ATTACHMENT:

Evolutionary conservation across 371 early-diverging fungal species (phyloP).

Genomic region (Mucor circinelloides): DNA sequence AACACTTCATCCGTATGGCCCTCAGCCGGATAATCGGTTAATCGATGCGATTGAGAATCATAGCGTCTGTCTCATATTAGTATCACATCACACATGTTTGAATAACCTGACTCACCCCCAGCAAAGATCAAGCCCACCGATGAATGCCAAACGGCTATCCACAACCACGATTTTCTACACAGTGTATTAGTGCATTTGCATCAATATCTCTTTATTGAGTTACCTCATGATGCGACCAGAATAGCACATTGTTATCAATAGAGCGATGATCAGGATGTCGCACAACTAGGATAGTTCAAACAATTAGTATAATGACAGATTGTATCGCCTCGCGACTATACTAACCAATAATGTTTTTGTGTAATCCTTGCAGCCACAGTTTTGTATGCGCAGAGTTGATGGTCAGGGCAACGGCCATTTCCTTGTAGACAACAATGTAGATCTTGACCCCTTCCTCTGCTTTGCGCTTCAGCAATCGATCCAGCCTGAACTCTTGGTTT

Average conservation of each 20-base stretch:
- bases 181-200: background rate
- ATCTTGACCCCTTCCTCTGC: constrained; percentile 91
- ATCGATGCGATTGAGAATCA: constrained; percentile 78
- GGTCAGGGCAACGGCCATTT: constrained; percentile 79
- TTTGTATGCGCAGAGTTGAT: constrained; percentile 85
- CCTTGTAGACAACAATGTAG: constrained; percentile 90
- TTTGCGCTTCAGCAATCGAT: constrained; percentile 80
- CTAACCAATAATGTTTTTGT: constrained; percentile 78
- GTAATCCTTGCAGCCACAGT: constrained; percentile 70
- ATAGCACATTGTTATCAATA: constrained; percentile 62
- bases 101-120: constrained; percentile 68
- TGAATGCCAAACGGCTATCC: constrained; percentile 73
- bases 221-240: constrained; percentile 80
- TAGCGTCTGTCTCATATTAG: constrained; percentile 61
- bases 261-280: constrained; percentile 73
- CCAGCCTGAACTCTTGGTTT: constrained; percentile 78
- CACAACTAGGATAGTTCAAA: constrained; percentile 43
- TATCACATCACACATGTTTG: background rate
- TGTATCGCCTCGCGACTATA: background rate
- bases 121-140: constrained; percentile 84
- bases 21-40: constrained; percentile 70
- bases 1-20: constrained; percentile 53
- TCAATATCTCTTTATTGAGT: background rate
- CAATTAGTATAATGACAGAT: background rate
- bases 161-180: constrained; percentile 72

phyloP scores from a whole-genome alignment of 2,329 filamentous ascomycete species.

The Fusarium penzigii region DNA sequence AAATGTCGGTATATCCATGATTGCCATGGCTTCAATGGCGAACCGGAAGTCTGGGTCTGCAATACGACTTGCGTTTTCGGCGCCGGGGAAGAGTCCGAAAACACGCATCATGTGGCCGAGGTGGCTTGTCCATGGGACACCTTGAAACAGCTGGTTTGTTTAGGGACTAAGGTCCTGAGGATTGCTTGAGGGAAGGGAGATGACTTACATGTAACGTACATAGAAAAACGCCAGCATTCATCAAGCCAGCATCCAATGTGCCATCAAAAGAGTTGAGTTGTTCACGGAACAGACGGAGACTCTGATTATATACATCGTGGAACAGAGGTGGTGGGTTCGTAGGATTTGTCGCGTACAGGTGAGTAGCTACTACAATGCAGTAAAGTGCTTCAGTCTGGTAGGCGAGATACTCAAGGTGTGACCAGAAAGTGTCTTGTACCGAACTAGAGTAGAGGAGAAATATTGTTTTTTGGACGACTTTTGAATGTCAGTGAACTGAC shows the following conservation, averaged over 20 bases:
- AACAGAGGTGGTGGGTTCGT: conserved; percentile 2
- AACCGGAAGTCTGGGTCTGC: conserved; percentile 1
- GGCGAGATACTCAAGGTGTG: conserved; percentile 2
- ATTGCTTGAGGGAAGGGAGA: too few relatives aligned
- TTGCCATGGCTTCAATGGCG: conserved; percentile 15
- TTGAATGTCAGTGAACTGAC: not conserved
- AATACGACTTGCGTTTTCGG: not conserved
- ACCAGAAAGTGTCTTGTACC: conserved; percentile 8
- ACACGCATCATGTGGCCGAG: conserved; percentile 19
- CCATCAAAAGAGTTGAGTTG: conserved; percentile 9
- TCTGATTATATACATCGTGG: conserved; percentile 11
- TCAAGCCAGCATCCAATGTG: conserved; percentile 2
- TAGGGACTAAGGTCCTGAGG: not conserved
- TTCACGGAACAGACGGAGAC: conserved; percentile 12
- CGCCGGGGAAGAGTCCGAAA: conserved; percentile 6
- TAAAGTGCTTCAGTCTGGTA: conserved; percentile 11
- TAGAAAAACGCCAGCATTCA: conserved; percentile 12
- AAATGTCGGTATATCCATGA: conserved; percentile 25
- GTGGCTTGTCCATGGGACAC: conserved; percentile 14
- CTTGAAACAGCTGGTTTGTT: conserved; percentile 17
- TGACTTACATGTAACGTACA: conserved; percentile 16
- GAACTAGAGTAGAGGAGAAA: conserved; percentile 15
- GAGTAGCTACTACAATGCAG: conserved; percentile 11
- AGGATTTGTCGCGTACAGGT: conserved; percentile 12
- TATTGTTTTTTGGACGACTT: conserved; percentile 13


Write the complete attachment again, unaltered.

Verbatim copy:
Evolutionary conservation across 371 early-diverging fungal species (phyloP).

Genomic region (Mucor circinelloides): DNA sequence AACACTTCATCCGTATGGCCCTCAGCCGGATAATCGGTTAATCGATGCGATTGAGAATCATAGCGTCTGTCTCATATTAGTATCACATCACACATGTTTGAATAACCTGACTCACCCCCAGCAAAGATCAAGCCCACCGATGAATGCCAAACGGCTATCCACAACCACGATTTTCTACACAGTGTATTAGTGCATTTGCATCAATATCTCTTTATTGAGTTACCTCATGATGCGACCAGAATAGCACATTGTTATCAATAGAGCGATGATCAGGATGTCGCACAACTAGGATAGTTCAAACAATTAGTATAATGACAGATTGTATCGCCTCGCGACTATACTAACCAATAATGTTTTTGTGTAATCCTTGCAGCCACAGTTTTGTATGCGCAGAGTTGATGGTCAGGGCAACGGCCATTTCCTTGTAGACAACAATGTAGATCTTGACCCCTTCCTCTGCTTTGCGCTTCAGCAATCGATCCAGCCTGAACTCTTGGTTT

Average conservation of each 20-base stretch:
- bases 181-200: background rate
- ATCTTGACCCCTTCCTCTGC: constrained; percentile 91
- ATCGATGCGATTGAGAATCA: constrained; percentile 78
- GGTCAGGGCAACGGCCATTT: constrained; percentile 79
- TTTGTATGCGCAGAGTTGAT: constrained; percentile 85
- CCTTGTAGACAACAATGTAG: constrained; percentile 90
- TTTGCGCTTCAGCAATCGAT: constrained; percentile 80
- CTAACCAATAATGTTTTTGT: constrained; percentile 78
- GTAATCCTTGCAGCCACAGT: constrained; percentile 70
- ATAGCACATTGTTATCAATA: constrained; percentile 62
- bases 101-120: constrained; percentile 68
- TGAATGCCAAACGGCTATCC: constrained; percentile 73
- bases 221-240: constrained; percentile 80
- TAGCGTCTGTCTCATATTAG: constrained; percentile 61
- bases 261-280: constrained; percentile 73
- CCAGCCTGAACTCTTGGTTT: constrained; percentile 78
- CACAACTAGGATAGTTCAAA: constrained; percentile 43
- TATCACATCACACATGTTTG: background rate
- TGTATCGCCTCGCGACTATA: background rate
- bases 121-140: constrained; percentile 84
- bases 21-40: constrained; percentile 70
- bases 1-20: constrained; percentile 53
- TCAATATCTCTTTATTGAGT: background rate
- CAATTAGTATAATGACAGAT: background rate
- bases 161-180: constrained; percentile 72

phyloP scores from a whole-genome alignment of 2,329 filamentous ascomycete species.

The Fusarium penzigii region DNA sequence AAATGTCGGTATATCCATGATTGCCATGGCTTCAATGGCGAACCGGAAGTCTGGGTCTGCAATACGACTTGCGTTTTCGGCGCCGGGGAAGAGTCCGAAAACACGCATCATGTGGCCGAGGTGGCTTGTCCATGGGACACCTTGAAACAGCTGGTTTGTTTAGGGACTAAGGTCCTGAGGATTGCTTGAGGGAAGGGAGATGACTTACATGTAACGTACATAGAAAAACGCCAGCATTCATCAAGCCAGCATCCAATGTGCCATCAAAAGAGTTGAGTTGTTCACGGAACAGACGGAGACTCTGATTATATACATCGTGGAACAGAGGTGGTGGGTTCGTAGGATTTGTCGCGTACAGGTGAGTAGCTACTACAATGCAGTAAAGTGCTTCAGTCTGGTAGGCGAGATACTCAAGGTGTGACCAGAAAGTGTCTTGTACCGAACTAGAGTAGAGGAGAAATATTGTTTTTTGGACGACTTTTGAATGTCAGTGAACTGAC shows the following conservation, averaged over 20 bases:
- AACAGAGGTGGTGGGTTCGT: conserved; percentile 2
- AACCGGAAGTCTGGGTCTGC: conserved; percentile 1
- GGCGAGATACTCAAGGTGTG: conserved; percentile 2
- ATTGCTTGAGGGAAGGGAGA: too few relatives aligned
- TTGCCATGGCTTCAATGGCG: conserved; percentile 15
- TTGAATGTCAGTGAACTGAC: not conserved
- AATACGACTTGCGTTTTCGG: not conserved
- ACCAGAAAGTGTCTTGTACC: conserved; percentile 8
- ACACGCATCATGTGGCCGAG: conserved; percentile 19
- CCATCAAAAGAGTTGAGTTG: conserved; percentile 9
- TCTGATTATATACATCGTGG: conserved; percentile 11
- TCAAGCCAGCATCCAATGTG: conserved; percentile 2
- TAGGGACTAAGGTCCTGAGG: not conserved
- TTCACGGAACAGACGGAGAC: conserved; percentile 12
- CGCCGGGGAAGAGTCCGAAA: conserved; percentile 6
- TAAAGTGCTTCAGTCTGGTA: conserved; percentile 11
- TAGAAAAACGCCAGCATTCA: conserved; percentile 12
- AAATGTCGGTATATCCATGA: conserved; percentile 25
- GTGGCTTGTCCATGGGACAC: conserved; percentile 14
- CTTGAAACAGCTGGTTTGTT: conserved; percentile 17
- TGACTTACATGTAACGTACA: conserved; percentile 16
- GAACTAGAGTAGAGGAGAAA: conserved; percentile 15
- GAGTAGCTACTACAATGCAG: conserved; percentile 11
- AGGATTTGTCGCGTACAGGT: conserved; percentile 12
- TATTGTTTTTTGGACGACTT: conserved; percentile 13